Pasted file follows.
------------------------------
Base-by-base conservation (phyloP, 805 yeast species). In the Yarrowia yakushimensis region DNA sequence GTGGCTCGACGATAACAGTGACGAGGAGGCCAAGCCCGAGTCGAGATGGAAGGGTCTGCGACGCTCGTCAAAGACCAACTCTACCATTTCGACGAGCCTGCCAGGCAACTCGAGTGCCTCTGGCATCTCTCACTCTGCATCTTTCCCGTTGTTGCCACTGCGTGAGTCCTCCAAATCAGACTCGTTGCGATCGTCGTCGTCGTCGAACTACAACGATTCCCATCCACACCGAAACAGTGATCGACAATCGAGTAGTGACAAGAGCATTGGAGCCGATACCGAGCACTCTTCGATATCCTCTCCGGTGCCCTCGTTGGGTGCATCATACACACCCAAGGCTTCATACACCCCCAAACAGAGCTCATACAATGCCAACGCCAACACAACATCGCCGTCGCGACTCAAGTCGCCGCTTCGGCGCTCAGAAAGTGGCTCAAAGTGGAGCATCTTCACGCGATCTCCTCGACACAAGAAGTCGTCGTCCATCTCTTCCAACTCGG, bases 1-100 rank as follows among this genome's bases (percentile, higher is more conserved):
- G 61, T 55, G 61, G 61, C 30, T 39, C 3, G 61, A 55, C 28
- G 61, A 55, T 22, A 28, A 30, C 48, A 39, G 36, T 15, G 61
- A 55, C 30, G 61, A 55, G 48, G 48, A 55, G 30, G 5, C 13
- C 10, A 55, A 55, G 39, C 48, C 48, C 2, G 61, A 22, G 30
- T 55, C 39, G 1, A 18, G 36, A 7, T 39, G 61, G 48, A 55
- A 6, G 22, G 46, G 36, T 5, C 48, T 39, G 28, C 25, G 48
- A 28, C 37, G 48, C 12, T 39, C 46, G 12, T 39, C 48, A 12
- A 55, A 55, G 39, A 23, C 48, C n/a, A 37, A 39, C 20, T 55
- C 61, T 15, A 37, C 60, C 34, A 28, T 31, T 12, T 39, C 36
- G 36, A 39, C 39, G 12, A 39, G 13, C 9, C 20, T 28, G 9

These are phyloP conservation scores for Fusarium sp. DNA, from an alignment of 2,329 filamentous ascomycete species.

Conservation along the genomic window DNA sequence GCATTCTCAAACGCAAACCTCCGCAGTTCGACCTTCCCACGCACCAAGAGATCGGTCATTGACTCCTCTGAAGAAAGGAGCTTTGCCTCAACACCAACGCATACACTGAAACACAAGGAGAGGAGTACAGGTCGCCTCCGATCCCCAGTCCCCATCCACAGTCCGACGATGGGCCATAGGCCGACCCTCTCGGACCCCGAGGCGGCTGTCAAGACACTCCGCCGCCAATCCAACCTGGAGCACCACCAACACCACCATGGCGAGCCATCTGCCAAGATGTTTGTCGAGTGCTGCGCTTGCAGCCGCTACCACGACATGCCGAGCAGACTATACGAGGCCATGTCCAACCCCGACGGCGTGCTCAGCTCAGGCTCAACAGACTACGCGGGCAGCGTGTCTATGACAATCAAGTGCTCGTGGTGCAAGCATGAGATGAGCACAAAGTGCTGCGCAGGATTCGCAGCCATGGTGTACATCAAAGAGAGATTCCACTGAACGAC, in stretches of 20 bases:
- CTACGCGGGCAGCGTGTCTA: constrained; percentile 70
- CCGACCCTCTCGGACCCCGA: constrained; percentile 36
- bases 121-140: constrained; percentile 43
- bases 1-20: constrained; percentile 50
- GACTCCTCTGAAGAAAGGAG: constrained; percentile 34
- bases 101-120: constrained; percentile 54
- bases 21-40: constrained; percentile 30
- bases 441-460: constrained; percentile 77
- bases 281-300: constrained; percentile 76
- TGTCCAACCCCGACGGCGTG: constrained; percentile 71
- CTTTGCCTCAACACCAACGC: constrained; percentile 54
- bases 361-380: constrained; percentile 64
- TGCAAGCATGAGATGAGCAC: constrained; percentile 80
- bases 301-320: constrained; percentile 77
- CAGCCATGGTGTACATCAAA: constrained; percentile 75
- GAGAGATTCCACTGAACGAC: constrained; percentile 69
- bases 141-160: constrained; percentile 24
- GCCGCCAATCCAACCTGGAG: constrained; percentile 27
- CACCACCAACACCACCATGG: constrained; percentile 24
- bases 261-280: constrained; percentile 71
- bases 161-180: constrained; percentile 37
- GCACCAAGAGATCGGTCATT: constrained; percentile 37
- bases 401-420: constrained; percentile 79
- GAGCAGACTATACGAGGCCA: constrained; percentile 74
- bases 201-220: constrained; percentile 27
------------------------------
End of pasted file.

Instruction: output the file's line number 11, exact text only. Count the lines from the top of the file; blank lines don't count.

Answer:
- G 36, A 39, C 39, G 12, A 39, G 13, C 9, C 20, T 28, G 9